Today’s News & Commentary — November 7, 2019
On Tuesday, the Seventh Circuit held that government employees who paid agency fees to public sector unions cannot recover fees collected prior to the Supreme Court’s 2018 decision in Janus v. AFSCME. The plaintiff in Tuesday’s case was Mark Janus himself. Writing for a three-judge panel, Chief Judge Diane Wood explained that the good-faith defense shielded AFSCME and Illinois from liability. When collecting fees, both the union and the state relied on the Supreme Court’s 1977 decision in Abood, which unambiguously allowed for agency fee collection for activities related to collective bargaining and contract administration, though not for union political activities. They had no obligation to place the fees in escrow while the constitutionality of the public sector agency shop was re-litigated.
Elections across the country on Tuesday were generally viewed as good news for labor. In Virginia, Democrats won trifecta control of state government. Eric Levitz at New York Magazine called on Virginia Democrats to waste no time in repealing the state’s right-to-work law, which has helped earn Virginia a reputation as one of the most anti-worker states in the country. On Wednesday, however, Governor Ralph Northam was noncommittal. Asked about his desire to overturn the law, he called it “a hypothetical question.” He also said he supported raising the minimum wage, but did not specify a dollar amount. The state’s Democrats will also have an opportunity to ratify the Equal Rights Amendment.
In addition, Democrats claimed a narrow victory in the Kentucky governor’s race. In his victory speech, Andy Beshear gave a specific thank you “to our union families who helped make this election happen.” Alexia Fernández Campbell at Vox explains how public school teachers were a key part of the fight. Incumbent Governor Matt Bevin, a Republican and Trump ally, proposed a state budget in January 2018 slashing funding for public schools. In April 2018, Bevin then signed a bill cutting teacher pensions. That month, teachers in the state walked out in response to Bevin’s actions and as part of a strike wave across the country that spring. Bevin characterized the educators as “lazy” and “thugs” and said that the teachers were responsible for any child abuse that took place while students were not in school because of the strike. Bevin’s attacks mobilized teachers against him, with approximately 1,000 members of the Kentucky Education Association volunteering for the Beshear campaign. Beshear has promised an immediate $2,000 raise for all teachers, a pay floor of $40,000, and new sources of funding for teacher pensions.
Juli Briskman, the woman fired by a government contractor after she famously flipped off President Trump’s motorcade in October 2017, was elected to a new job on Tuesday night as a supervisor in Loudon County, Virginia. Two years ago tomorrow, Professor Sachs wrote about why her termination should have been illegal. Invoking the 1983 Third Circuit case Novosel v. Nationwide Insurance, he explained that Briskman’s discharge was contrary to public policy as derived from the First Amendment. While Novosel’s weak version of state action doctrine never took hold, Sachs claimed that Trump’s politicization of the private sector workplace had disrupted the traditional boundary between public and private.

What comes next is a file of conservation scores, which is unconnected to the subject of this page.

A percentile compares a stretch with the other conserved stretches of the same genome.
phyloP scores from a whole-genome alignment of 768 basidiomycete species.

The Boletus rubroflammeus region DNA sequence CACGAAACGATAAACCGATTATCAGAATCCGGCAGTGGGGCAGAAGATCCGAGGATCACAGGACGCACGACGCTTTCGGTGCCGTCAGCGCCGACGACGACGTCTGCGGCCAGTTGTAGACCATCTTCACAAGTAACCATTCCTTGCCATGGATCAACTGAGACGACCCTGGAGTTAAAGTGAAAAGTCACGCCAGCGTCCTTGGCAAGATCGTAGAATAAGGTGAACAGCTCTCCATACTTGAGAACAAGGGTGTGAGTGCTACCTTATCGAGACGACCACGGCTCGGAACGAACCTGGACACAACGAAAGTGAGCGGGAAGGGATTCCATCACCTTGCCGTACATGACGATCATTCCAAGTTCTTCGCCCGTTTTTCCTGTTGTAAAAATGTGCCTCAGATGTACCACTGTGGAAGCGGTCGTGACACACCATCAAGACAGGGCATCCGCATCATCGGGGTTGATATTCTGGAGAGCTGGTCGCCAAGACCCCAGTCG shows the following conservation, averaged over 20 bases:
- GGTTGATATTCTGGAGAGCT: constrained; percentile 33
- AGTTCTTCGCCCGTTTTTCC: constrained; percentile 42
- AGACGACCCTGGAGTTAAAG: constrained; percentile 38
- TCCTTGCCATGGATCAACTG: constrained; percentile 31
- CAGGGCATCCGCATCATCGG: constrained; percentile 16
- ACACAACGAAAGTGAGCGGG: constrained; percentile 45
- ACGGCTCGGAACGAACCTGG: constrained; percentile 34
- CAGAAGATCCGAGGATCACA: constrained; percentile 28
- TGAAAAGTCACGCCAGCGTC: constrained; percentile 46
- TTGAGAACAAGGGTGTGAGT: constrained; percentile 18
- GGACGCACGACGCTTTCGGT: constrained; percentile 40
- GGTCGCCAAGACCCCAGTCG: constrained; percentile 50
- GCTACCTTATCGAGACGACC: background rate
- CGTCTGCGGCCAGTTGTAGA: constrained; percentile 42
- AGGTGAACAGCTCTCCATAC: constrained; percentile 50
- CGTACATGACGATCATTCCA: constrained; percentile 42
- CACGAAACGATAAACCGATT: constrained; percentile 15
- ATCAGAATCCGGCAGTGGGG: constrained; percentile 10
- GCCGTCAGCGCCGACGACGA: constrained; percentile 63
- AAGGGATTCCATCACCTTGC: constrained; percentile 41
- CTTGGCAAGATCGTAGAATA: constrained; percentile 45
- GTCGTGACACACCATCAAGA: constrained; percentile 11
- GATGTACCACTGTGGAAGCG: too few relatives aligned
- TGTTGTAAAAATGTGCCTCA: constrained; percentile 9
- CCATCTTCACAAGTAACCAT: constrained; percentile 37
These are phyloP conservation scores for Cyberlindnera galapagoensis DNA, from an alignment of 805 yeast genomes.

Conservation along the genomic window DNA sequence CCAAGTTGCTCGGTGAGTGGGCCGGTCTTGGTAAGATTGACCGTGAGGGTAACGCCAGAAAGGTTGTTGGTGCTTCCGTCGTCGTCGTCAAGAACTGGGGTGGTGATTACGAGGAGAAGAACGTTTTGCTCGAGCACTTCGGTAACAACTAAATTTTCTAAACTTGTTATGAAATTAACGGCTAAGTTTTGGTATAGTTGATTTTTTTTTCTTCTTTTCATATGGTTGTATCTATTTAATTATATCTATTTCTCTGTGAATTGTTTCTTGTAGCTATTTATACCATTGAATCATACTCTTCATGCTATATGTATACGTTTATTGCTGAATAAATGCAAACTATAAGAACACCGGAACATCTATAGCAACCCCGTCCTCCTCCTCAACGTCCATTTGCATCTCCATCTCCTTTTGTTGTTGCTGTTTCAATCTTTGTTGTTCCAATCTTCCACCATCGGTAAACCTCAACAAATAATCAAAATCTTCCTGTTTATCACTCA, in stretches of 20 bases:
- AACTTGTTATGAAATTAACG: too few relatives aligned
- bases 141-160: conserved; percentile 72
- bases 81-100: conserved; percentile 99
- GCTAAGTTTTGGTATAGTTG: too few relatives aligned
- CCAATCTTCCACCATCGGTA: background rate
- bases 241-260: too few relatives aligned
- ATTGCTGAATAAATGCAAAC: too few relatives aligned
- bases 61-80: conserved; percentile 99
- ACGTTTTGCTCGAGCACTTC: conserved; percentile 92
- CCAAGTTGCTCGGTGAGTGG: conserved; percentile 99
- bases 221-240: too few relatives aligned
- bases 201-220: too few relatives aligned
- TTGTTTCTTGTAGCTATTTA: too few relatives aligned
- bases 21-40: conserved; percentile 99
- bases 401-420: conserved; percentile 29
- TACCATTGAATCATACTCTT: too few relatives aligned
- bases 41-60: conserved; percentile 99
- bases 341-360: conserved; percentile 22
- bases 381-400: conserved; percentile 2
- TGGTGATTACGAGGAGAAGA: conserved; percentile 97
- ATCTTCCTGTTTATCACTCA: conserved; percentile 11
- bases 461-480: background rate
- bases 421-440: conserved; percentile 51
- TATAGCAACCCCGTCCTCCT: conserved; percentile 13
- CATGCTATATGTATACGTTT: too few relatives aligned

As the first 2020 primary votes approach, Democratic candidates continue to court union members more aggressively than in past cycles. Labor support appears to be coalescing around Bernie Sanders, Elizabeth Warren, and Joe Biden, though most unions have yet to endorse a candidate. Meanwhile, the Democratic National Committee is working with media partners PBS NewsHour and Politico to find a new location for the sixth Democratic debate in December, originally set to be hosted at UCLA. The change comes in response to pressure from AFSCME 3299, a union of 26,000 service and patient care workers at the University of California and the university’s largest. For three years, the union has called on speakers to boycott UC events until a fair contract is reached. The workers are planning to strike next week.
At the Los Angeles Times, Johana Bruiyan profiles the leaders of the Google walkout and explains how the action motivated tech workers to become workplace activists. In the wake of the walkout, employees at Silicon Valley companies began to tackle issues such as forced arbitration, ICE contracts, facial recognition technology, sexual harassment and retaliation, and contract labor. Full-time Google employees have considered the possibility of a union drive, but some feel that because they are highly-paid and relatively difficult to replace that a union is not necessary. One idea being floated is the creation of a “solidarity union.” Essentially, white-collar workers could form a central organizing committee and advocate on issues they care about without engaging in traditional collective bargaining.
Working in conjunction with the People’s Parity Project, LGBTQ+ student groups at 13 law schools say they will no longer accept financial support from or encourage their members to take jobs at law firms like Gibson Dunn that force workers to sign arbitration agreements as a condition of employment. The groups wrote in a letter to Gibson Dunn that forced arbitration bars LGBTQ employees from bringing their discrimination and harassment claims in court and deprives LGBTQ law students of “crucial information” when evaluating firms for LGBTQ friendliness because of the secretive nature of arbitration.